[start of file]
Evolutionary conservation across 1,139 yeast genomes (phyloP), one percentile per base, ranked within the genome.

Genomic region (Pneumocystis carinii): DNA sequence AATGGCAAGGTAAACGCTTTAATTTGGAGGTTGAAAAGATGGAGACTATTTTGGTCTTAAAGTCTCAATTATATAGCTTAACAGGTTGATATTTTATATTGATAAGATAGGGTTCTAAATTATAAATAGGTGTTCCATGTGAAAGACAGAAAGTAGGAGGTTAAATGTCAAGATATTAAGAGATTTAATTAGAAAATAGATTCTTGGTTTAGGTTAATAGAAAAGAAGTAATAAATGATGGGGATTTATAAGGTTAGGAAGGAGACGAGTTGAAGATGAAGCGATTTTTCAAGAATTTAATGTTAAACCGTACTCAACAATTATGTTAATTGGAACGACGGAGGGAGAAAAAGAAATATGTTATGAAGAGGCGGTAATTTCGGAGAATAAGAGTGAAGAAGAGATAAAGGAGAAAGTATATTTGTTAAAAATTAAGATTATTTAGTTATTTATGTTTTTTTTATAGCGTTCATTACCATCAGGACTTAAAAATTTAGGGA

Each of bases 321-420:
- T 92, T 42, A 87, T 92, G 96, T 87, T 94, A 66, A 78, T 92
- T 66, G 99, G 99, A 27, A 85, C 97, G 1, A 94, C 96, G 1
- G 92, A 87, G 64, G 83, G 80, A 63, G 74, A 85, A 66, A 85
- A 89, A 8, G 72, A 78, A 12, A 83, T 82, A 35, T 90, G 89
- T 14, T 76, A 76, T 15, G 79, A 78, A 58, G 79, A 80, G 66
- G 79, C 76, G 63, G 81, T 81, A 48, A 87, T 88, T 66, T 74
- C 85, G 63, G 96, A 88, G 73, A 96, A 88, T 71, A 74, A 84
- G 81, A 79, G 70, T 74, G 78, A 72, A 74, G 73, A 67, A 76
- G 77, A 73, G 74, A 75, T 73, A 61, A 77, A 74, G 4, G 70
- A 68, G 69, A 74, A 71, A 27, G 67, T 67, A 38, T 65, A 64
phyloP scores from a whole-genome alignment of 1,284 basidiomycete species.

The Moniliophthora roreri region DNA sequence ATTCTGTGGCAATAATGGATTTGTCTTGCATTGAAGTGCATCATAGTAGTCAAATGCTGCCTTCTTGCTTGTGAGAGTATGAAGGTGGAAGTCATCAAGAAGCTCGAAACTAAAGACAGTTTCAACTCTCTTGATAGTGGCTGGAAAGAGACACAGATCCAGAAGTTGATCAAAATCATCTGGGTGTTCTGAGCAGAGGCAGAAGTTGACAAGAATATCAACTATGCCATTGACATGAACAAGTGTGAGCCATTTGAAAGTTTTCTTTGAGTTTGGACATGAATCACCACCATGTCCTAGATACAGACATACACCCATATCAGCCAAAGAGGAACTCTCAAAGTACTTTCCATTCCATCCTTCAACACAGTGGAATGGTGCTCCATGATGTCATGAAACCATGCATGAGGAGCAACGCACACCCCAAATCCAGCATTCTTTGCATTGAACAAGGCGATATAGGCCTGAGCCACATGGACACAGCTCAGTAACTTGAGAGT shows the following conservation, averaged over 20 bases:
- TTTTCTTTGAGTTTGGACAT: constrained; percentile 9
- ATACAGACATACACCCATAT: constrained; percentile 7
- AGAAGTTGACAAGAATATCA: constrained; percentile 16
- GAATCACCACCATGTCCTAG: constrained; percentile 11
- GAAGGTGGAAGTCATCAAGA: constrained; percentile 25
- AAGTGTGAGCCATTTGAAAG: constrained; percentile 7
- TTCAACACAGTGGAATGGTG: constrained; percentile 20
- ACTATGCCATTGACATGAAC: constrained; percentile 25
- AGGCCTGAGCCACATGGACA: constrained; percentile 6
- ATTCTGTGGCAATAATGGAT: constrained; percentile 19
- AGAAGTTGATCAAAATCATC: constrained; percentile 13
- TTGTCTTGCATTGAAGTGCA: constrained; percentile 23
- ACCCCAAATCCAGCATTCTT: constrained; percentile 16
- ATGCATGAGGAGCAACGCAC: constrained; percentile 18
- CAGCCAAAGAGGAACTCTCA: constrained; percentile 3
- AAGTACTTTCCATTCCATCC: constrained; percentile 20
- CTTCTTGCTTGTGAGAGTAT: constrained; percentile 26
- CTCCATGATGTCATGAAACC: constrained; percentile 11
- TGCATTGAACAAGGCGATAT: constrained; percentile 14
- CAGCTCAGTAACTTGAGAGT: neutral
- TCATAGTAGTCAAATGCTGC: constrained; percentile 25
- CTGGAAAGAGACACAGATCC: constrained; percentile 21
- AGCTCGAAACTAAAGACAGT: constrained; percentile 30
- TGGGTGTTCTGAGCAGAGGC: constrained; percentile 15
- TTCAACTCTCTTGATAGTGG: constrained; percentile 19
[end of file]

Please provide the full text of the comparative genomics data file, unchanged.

Evolutionary conservation across 1,139 yeast genomes (phyloP), one percentile per base, ranked within the genome.

Genomic region (Pneumocystis carinii): DNA sequence AATGGCAAGGTAAACGCTTTAATTTGGAGGTTGAAAAGATGGAGACTATTTTGGTCTTAAAGTCTCAATTATATAGCTTAACAGGTTGATATTTTATATTGATAAGATAGGGTTCTAAATTATAAATAGGTGTTCCATGTGAAAGACAGAAAGTAGGAGGTTAAATGTCAAGATATTAAGAGATTTAATTAGAAAATAGATTCTTGGTTTAGGTTAATAGAAAAGAAGTAATAAATGATGGGGATTTATAAGGTTAGGAAGGAGACGAGTTGAAGATGAAGCGATTTTTCAAGAATTTAATGTTAAACCGTACTCAACAATTATGTTAATTGGAACGACGGAGGGAGAAAAAGAAATATGTTATGAAGAGGCGGTAATTTCGGAGAATAAGAGTGAAGAAGAGATAAAGGAGAAAGTATATTTGTTAAAAATTAAGATTATTTAGTTATTTATGTTTTTTTTATAGCGTTCATTACCATCAGGACTTAAAAATTTAGGGA

Each of bases 321-420:
- T 92, T 42, A 87, T 92, G 96, T 87, T 94, A 66, A 78, T 92
- T 66, G 99, G 99, A 27, A 85, C 97, G 1, A 94, C 96, G 1
- G 92, A 87, G 64, G 83, G 80, A 63, G 74, A 85, A 66, A 85
- A 89, A 8, G 72, A 78, A 12, A 83, T 82, A 35, T 90, G 89
- T 14, T 76, A 76, T 15, G 79, A 78, A 58, G 79, A 80, G 66
- G 79, C 76, G 63, G 81, T 81, A 48, A 87, T 88, T 66, T 74
- C 85, G 63, G 96, A 88, G 73, A 96, A 88, T 71, A 74, A 84
- G 81, A 79, G 70, T 74, G 78, A 72, A 74, G 73, A 67, A 76
- G 77, A 73, G 74, A 75, T 73, A 61, A 77, A 74, G 4, G 70
- A 68, G 69, A 74, A 71, A 27, G 67, T 67, A 38, T 65, A 64
phyloP scores from a whole-genome alignment of 1,284 basidiomycete species.

The Moniliophthora roreri region DNA sequence ATTCTGTGGCAATAATGGATTTGTCTTGCATTGAAGTGCATCATAGTAGTCAAATGCTGCCTTCTTGCTTGTGAGAGTATGAAGGTGGAAGTCATCAAGAAGCTCGAAACTAAAGACAGTTTCAACTCTCTTGATAGTGGCTGGAAAGAGACACAGATCCAGAAGTTGATCAAAATCATCTGGGTGTTCTGAGCAGAGGCAGAAGTTGACAAGAATATCAACTATGCCATTGACATGAACAAGTGTGAGCCATTTGAAAGTTTTCTTTGAGTTTGGACATGAATCACCACCATGTCCTAGATACAGACATACACCCATATCAGCCAAAGAGGAACTCTCAAAGTACTTTCCATTCCATCCTTCAACACAGTGGAATGGTGCTCCATGATGTCATGAAACCATGCATGAGGAGCAACGCACACCCCAAATCCAGCATTCTTTGCATTGAACAAGGCGATATAGGCCTGAGCCACATGGACACAGCTCAGTAACTTGAGAGT shows the following conservation, averaged over 20 bases:
- TTTTCTTTGAGTTTGGACAT: constrained; percentile 9
- ATACAGACATACACCCATAT: constrained; percentile 7
- AGAAGTTGACAAGAATATCA: constrained; percentile 16
- GAATCACCACCATGTCCTAG: constrained; percentile 11
- GAAGGTGGAAGTCATCAAGA: constrained; percentile 25
- AAGTGTGAGCCATTTGAAAG: constrained; percentile 7
- TTCAACACAGTGGAATGGTG: constrained; percentile 20
- ACTATGCCATTGACATGAAC: constrained; percentile 25
- AGGCCTGAGCCACATGGACA: constrained; percentile 6
- ATTCTGTGGCAATAATGGAT: constrained; percentile 19
- AGAAGTTGATCAAAATCATC: constrained; percentile 13
- TTGTCTTGCATTGAAGTGCA: constrained; percentile 23
- ACCCCAAATCCAGCATTCTT: constrained; percentile 16
- ATGCATGAGGAGCAACGCAC: constrained; percentile 18
- CAGCCAAAGAGGAACTCTCA: constrained; percentile 3
- AAGTACTTTCCATTCCATCC: constrained; percentile 20
- CTTCTTGCTTGTGAGAGTAT: constrained; percentile 26
- CTCCATGATGTCATGAAACC: constrained; percentile 11
- TGCATTGAACAAGGCGATAT: constrained; percentile 14
- CAGCTCAGTAACTTGAGAGT: neutral
- TCATAGTAGTCAAATGCTGC: constrained; percentile 25
- CTGGAAAGAGACACAGATCC: constrained; percentile 21
- AGCTCGAAACTAAAGACAGT: constrained; percentile 30
- TGGGTGTTCTGAGCAGAGGC: constrained; percentile 15
- TTCAACTCTCTTGATAGTGG: constrained; percentile 19